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Fly Fishing Basics: The Different Types of Fly Fishing Flies


A selection of boxes holding many flies for fly fishing
Fly Boxes

Fly fishing is a captivating angling technique that relies on the art of presenting artificial flies to catch fish. The right type of fly can make all the difference in your success as a fly angler. If you are a new fly fisherman trying to figure out what fly to use it can be overwhelming. In this blog, we'll dive into the world of fly fishing flies, exploring the main three types and how to use them effectively to target trout and other species.


Understanding the Basics of Fly Fishing Flies


Fly fishing flies are artificial lures designed to imitate various stages of aquatic and terrestrial insects, baitfish, and other aquatic creatures that trout and other fish species feed on. These flies come in a wide array of patterns and designs, each tailored to specific fishing conditions and the preferences of the angler. "But I'm new to fly fishing and can't buy every fly in the shop". Below is a breakdown of different flies we find in a typical stream.


The Three Main Types of Flies


In the world of fly fishing, there are three main types of flies: dry flies, nymphs, and streamers. Let's take a closer look at each:

  1. Dry Flies: Dry flies are designed to float on the surface of the water. They imitate insects like mayflies, caddisflies, and stoneflies that hatch and rest on the water's surface. When trout rise to feed on insects, dry flies are the go-to choice for fly fishers. They come in various sizes, shapes, and colors to match different species and stages of hatching insects.

  2. Nymphs: Nymphs are underwater fly patterns that mimic aquatic insects during their larval and nymphal stages. These flies are typically weighted to sink beneath the water's surface, where they imitate insects like mayfly nymphs, stonefly nymphs, and caddisfly larvae. Nymph fly fishing for trout is highly effective, as the majority of a trout's diet consists of subsurface insects. Anglers tend to use a strike indicator as you cannot see the fly.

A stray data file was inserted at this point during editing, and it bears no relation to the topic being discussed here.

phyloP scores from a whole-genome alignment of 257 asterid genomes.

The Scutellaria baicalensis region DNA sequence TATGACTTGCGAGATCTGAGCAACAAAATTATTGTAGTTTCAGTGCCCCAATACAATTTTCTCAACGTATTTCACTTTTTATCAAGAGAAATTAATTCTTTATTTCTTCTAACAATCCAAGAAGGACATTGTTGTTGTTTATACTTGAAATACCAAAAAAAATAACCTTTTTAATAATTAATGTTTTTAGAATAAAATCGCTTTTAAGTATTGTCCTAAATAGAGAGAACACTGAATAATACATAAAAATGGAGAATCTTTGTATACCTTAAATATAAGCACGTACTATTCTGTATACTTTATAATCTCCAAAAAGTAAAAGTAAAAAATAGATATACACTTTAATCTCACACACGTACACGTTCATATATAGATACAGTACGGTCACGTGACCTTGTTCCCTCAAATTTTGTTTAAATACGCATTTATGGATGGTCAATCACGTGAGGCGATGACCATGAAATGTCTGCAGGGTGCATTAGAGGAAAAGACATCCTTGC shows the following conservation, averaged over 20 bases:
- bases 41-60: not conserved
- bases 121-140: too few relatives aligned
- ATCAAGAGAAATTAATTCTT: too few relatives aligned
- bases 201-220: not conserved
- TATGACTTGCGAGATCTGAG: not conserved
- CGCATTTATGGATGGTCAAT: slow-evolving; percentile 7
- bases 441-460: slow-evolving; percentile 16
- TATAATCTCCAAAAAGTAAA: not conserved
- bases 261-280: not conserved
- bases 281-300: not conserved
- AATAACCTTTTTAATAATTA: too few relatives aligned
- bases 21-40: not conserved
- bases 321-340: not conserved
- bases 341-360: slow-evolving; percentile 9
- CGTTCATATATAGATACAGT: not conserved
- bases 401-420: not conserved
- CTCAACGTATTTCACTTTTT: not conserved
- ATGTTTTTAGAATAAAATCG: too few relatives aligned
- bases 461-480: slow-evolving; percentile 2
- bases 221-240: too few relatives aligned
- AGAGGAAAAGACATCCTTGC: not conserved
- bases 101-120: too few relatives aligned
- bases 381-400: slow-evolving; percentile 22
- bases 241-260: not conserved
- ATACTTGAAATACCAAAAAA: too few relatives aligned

3. Streamers: Streamer flies are usually larger, often flashy flies designed to imitate small fish, leeches, and other aquatic prey. They are typically fished below the surface and are known for enticing aggressive strikes from trout and other predatory fish. Fishing a streamer is a favorite among anglers looking for an adrenaline-packed fishing experience as you can feel the fish take a fly. *We also have two other subsections, terrestrials and wet flies. Terrestrial flies imitate non-aquatic types of bugs that live around a stream and can fall in. Ants, beetles, and grasshoppers are all examples, but flies are fished like dry flies and fish will eat the fly off the surface. Wet flies are similar to nymphs and are fished subsurface. Flies in this category are cast across stream and swing across the water column in front of fish. These are supposed to be a fly that imitates the hatching or emerging phase of a bug.


How to Use Different Types of Fly Fishing Flies


Now that you're familiar with the three main types of flies, let's explore how to use them effectively in different types of fly fishing:

  1. Dry Fly Fishing: When you see trout rising to feed on insects on the water's surface, it's time to fish a dry fly. Choose a flies to match closely what resembles the insects on the water. Cast the dry fly upstream of the rising fish and let it float naturally downstream. Be prepared for an exciting take when the trout comes up to sip your dry fly pattern.